Salar Jung Museum is an unique art museum located in Hyderabad, India &. Originally a private Salar Jung family art collection, it was inaugurated on December 16, 1951.
The Salar Jung Museum is more interesting because it is close to other places of interest in Hyderabad, like Charminar, Mecca Masjid, the High Court, the State Central Library, etc. Salar Jung Museum is a place that art lovers and history buffs should take advantage of. It has a beautiful building that opens up to a rich history from all over the world. It is nothing less than a treasure house that values and respects the amazing things that Europeans, Asians, and Eastern countries have done in many areas, from art to science to writing.
Hyderabad is home to the Salar Jung Museum, the third-largest museum in India. On December 16, 1951, India's first prime minister, Jawaharlal Nehru, formally opened it. The museum's collection and the library of the Salar Jung Museum were moved here from Diwan Deodi in 1968. The year 2000 also saw the construction of two more structures.
The area has seen plenty of urbanization taking place in the past few years. The services here are also coming up fast. It is well-connected to other areas by wide roads. The Outer Ring Road is one of the major roads here. The development of business and housing projects has sped up because of the connectivity.
The Salar Jung Museum is on 10 acres and has two stories. It holds the large collections of Nawab Turab Ali Khan (Salar Jung I) and his followers, especially Mir Yousuf Ali Khan (Salar Jung III), also known by his title. Mir Yousuf Ali Khan spent his time and most of his money collecting old things and gems worldwide.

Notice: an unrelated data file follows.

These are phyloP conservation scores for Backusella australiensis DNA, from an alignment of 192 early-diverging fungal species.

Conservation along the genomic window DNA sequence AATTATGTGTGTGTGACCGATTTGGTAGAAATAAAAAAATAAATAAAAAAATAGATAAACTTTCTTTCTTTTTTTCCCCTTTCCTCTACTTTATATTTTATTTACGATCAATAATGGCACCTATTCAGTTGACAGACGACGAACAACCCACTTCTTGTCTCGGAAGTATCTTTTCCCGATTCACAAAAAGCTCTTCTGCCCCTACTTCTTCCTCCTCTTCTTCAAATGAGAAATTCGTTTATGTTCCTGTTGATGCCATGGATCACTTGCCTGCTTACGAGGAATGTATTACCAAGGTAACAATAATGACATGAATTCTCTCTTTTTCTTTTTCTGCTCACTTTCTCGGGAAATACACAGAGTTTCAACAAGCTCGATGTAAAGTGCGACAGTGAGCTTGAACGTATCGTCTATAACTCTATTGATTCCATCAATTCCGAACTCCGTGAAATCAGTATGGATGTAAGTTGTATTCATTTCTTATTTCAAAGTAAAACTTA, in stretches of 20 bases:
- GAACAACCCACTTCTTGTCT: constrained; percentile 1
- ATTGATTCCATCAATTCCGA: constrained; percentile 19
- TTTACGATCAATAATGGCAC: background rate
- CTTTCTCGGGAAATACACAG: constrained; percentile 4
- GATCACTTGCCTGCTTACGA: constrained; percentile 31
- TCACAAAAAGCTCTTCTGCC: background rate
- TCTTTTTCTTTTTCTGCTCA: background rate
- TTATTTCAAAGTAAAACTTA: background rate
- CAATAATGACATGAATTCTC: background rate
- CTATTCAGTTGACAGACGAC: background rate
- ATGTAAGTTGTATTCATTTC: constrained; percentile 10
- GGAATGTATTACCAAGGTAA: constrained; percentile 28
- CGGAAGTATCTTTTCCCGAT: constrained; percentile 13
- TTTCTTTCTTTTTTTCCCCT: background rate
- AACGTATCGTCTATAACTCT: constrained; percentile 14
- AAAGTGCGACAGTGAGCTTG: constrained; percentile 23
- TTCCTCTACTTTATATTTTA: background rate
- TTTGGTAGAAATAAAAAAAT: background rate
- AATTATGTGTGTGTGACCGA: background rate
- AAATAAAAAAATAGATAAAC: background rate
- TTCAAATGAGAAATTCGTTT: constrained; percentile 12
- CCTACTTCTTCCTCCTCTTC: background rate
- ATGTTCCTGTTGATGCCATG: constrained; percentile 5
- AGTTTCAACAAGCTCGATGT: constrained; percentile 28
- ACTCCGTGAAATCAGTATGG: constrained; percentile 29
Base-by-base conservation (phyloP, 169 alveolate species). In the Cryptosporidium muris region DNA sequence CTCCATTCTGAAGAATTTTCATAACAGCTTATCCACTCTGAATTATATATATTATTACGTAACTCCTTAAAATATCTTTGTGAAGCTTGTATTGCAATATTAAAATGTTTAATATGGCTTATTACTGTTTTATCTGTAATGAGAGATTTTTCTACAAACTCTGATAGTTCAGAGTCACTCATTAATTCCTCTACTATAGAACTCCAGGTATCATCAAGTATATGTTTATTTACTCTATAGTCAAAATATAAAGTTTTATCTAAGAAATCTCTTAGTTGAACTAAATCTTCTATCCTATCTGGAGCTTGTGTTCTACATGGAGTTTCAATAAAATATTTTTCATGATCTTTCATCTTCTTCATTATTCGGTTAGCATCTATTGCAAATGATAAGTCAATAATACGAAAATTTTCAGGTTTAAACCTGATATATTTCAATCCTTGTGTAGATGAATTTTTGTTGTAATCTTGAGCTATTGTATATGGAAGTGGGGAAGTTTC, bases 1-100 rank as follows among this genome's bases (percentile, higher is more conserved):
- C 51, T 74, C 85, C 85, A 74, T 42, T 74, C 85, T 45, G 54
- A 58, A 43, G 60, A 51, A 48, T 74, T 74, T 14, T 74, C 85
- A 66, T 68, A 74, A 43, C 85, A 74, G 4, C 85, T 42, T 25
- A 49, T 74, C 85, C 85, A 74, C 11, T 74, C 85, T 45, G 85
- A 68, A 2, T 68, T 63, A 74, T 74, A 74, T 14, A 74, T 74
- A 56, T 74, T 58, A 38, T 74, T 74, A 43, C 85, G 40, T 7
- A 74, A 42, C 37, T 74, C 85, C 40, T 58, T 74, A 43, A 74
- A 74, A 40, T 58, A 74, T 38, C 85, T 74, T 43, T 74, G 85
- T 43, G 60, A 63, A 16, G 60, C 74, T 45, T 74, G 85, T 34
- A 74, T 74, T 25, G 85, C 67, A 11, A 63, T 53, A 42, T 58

As Nawab Mir Salar Jung III, Yousuf Ali Khan spent forty years of his life amassing an impressive collection of artwork and historical texts from around the world. He resigned as Prime Minister to focus on his lifelong dream. The Salar Jungs' ancestral mansion, Dewan Deodi, was where he first kept his collection.
Sri M.K. Velodi, the then Chief Civil Administrator of the Hyderabad State, had the idea to establish a museum after the passing of Salar Jung III. The task of gathering and cataloging Salar Jung III's palace loot fell to Dr. James Cousins, a well-respected art expert.
The Salar Jung Museum is shaped like a half-circle and has a large, white building that shows off decades of royalty and wealth. This beautiful building has 38 shops on two floors.
It has three buildings: the Indian Block, the Mir Laiq Ali Khan Bhavan (Eastern Block), and the Mir Turab Ali Khan Bhavan (Western Block). The Indian/Central Block has 27 rooms, most of the museum. In the Western Block, there are seven halls, and in the Eastern Block, there are four.
Inside the memorial are many other sections, such as a Photo section, an Education Wing, a Chemical Conservation Laboratory, and a Display section. In addition to a welcome area and a sales booth, this is a new feature.
It is against the rules to smoke inside the building. Refrain from touching the things that are on show. Also, it would help if you didn't use your phone in the galleries. You can't bring knives, razors, lighters, matchbooks, or tools inside. Do not litter. There are trash cans everywhere where you should put your trash. If you want to make a tip or say something nice about the museum, you can use the idea book.
The Salar Jung Museum is the world's largest private collection of antiquities and the third-largest museum in India. The Salar Jung Family donated the majority of the museum's exhibited items. Nawab Mir Yusuf Khan had a deep appreciation for art and antiquities, and his museum is a reflection of it. Its collection also features a world-class library with over 60,000 volumes and about 8,000 manuscripts.
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